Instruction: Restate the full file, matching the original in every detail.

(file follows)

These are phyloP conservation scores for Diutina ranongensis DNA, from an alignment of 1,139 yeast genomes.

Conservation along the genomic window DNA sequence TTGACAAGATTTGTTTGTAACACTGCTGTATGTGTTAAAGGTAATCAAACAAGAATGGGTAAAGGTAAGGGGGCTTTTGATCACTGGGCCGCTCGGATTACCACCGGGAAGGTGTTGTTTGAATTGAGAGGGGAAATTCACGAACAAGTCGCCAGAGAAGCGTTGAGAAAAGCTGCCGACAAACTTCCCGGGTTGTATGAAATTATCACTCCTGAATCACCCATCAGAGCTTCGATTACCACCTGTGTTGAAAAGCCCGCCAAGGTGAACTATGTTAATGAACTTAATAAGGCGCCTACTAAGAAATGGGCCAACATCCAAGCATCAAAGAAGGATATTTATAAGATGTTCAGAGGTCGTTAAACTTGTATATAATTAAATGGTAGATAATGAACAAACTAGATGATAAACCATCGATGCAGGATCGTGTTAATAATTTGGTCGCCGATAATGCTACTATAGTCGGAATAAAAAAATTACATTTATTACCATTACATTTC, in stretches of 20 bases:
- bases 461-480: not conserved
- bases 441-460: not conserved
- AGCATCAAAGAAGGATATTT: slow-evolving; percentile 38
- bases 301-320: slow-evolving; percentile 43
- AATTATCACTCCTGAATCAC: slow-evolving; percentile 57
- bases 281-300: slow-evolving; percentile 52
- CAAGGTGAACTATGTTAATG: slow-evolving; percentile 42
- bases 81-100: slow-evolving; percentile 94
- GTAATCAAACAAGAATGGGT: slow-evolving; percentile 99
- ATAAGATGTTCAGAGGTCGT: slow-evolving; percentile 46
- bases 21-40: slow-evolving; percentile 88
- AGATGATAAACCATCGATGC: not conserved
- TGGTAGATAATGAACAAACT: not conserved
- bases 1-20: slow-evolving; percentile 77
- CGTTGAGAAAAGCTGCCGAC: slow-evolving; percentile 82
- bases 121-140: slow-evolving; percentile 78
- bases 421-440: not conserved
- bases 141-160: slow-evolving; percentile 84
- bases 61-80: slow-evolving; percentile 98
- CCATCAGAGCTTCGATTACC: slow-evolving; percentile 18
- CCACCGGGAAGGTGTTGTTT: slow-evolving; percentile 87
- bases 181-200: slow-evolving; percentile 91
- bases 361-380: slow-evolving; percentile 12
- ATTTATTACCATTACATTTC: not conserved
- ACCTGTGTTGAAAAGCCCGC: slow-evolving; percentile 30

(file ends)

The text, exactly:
These are phyloP conservation scores for Diutina ranongensis DNA, from an alignment of 1,139 yeast genomes.

Conservation along the genomic window DNA sequence TTGACAAGATTTGTTTGTAACACTGCTGTATGTGTTAAAGGTAATCAAACAAGAATGGGTAAAGGTAAGGGGGCTTTTGATCACTGGGCCGCTCGGATTACCACCGGGAAGGTGTTGTTTGAATTGAGAGGGGAAATTCACGAACAAGTCGCCAGAGAAGCGTTGAGAAAAGCTGCCGACAAACTTCCCGGGTTGTATGAAATTATCACTCCTGAATCACCCATCAGAGCTTCGATTACCACCTGTGTTGAAAAGCCCGCCAAGGTGAACTATGTTAATGAACTTAATAAGGCGCCTACTAAGAAATGGGCCAACATCCAAGCATCAAAGAAGGATATTTATAAGATGTTCAGAGGTCGTTAAACTTGTATATAATTAAATGGTAGATAATGAACAAACTAGATGATAAACCATCGATGCAGGATCGTGTTAATAATTTGGTCGCCGATAATGCTACTATAGTCGGAATAAAAAAATTACATTTATTACCATTACATTTC, in stretches of 20 bases:
- bases 461-480: not conserved
- bases 441-460: not conserved
- AGCATCAAAGAAGGATATTT: slow-evolving; percentile 38
- bases 301-320: slow-evolving; percentile 43
- AATTATCACTCCTGAATCAC: slow-evolving; percentile 57
- bases 281-300: slow-evolving; percentile 52
- CAAGGTGAACTATGTTAATG: slow-evolving; percentile 42
- bases 81-100: slow-evolving; percentile 94
- GTAATCAAACAAGAATGGGT: slow-evolving; percentile 99
- ATAAGATGTTCAGAGGTCGT: slow-evolving; percentile 46
- bases 21-40: slow-evolving; percentile 88
- AGATGATAAACCATCGATGC: not conserved
- TGGTAGATAATGAACAAACT: not conserved
- bases 1-20: slow-evolving; percentile 77
- CGTTGAGAAAAGCTGCCGAC: slow-evolving; percentile 82
- bases 121-140: slow-evolving; percentile 78
- bases 421-440: not conserved
- bases 141-160: slow-evolving; percentile 84
- bases 61-80: slow-evolving; percentile 98
- CCATCAGAGCTTCGATTACC: slow-evolving; percentile 18
- CCACCGGGAAGGTGTTGTTT: slow-evolving; percentile 87
- bases 181-200: slow-evolving; percentile 91
- bases 361-380: slow-evolving; percentile 12
- ATTTATTACCATTACATTTC: not conserved
- ACCTGTGTTGAAAAGCCCGC: slow-evolving; percentile 30